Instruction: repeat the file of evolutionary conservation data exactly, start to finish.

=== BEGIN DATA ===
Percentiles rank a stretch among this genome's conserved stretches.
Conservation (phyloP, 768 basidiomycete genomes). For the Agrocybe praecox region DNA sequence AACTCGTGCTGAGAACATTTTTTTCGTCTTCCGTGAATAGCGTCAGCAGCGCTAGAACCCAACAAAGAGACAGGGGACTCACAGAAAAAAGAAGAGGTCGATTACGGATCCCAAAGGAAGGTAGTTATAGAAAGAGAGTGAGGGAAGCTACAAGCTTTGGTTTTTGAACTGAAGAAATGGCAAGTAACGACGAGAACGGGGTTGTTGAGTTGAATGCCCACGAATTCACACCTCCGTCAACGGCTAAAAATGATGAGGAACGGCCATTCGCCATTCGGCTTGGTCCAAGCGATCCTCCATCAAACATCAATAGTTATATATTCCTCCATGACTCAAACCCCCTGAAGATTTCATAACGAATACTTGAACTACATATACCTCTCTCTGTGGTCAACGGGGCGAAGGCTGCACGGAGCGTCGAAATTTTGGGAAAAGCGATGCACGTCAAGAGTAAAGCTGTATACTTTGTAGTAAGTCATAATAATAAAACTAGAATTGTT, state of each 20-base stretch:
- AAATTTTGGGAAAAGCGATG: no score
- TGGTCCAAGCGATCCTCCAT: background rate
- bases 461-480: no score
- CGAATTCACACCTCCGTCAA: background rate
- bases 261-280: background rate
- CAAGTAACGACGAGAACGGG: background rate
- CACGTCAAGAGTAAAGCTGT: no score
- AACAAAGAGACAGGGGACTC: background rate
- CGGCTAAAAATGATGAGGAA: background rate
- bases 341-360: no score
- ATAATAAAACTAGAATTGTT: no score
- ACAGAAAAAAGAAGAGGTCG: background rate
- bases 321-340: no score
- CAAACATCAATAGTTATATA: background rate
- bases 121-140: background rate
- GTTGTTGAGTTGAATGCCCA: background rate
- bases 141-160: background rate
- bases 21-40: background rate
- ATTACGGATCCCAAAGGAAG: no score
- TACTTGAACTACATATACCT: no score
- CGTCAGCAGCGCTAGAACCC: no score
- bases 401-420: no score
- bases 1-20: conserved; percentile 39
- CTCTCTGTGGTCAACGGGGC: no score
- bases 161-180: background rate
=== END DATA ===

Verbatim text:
Percentiles rank a stretch among this genome's conserved stretches.
Conservation (phyloP, 768 basidiomycete genomes). For the Agrocybe praecox region DNA sequence AACTCGTGCTGAGAACATTTTTTTCGTCTTCCGTGAATAGCGTCAGCAGCGCTAGAACCCAACAAAGAGACAGGGGACTCACAGAAAAAAGAAGAGGTCGATTACGGATCCCAAAGGAAGGTAGTTATAGAAAGAGAGTGAGGGAAGCTACAAGCTTTGGTTTTTGAACTGAAGAAATGGCAAGTAACGACGAGAACGGGGTTGTTGAGTTGAATGCCCACGAATTCACACCTCCGTCAACGGCTAAAAATGATGAGGAACGGCCATTCGCCATTCGGCTTGGTCCAAGCGATCCTCCATCAAACATCAATAGTTATATATTCCTCCATGACTCAAACCCCCTGAAGATTTCATAACGAATACTTGAACTACATATACCTCTCTCTGTGGTCAACGGGGCGAAGGCTGCACGGAGCGTCGAAATTTTGGGAAAAGCGATGCACGTCAAGAGTAAAGCTGTATACTTTGTAGTAAGTCATAATAATAAAACTAGAATTGTT, state of each 20-base stretch:
- AAATTTTGGGAAAAGCGATG: no score
- TGGTCCAAGCGATCCTCCAT: background rate
- bases 461-480: no score
- CGAATTCACACCTCCGTCAA: background rate
- bases 261-280: background rate
- CAAGTAACGACGAGAACGGG: background rate
- CACGTCAAGAGTAAAGCTGT: no score
- AACAAAGAGACAGGGGACTC: background rate
- CGGCTAAAAATGATGAGGAA: background rate
- bases 341-360: no score
- ATAATAAAACTAGAATTGTT: no score
- ACAGAAAAAAGAAGAGGTCG: background rate
- bases 321-340: no score
- CAAACATCAATAGTTATATA: background rate
- bases 121-140: background rate
- GTTGTTGAGTTGAATGCCCA: background rate
- bases 141-160: background rate
- bases 21-40: background rate
- ATTACGGATCCCAAAGGAAG: no score
- TACTTGAACTACATATACCT: no score
- CGTCAGCAGCGCTAGAACCC: no score
- bases 401-420: no score
- bases 1-20: conserved; percentile 39
- CTCTCTGTGGTCAACGGGGC: no score
- bases 161-180: background rate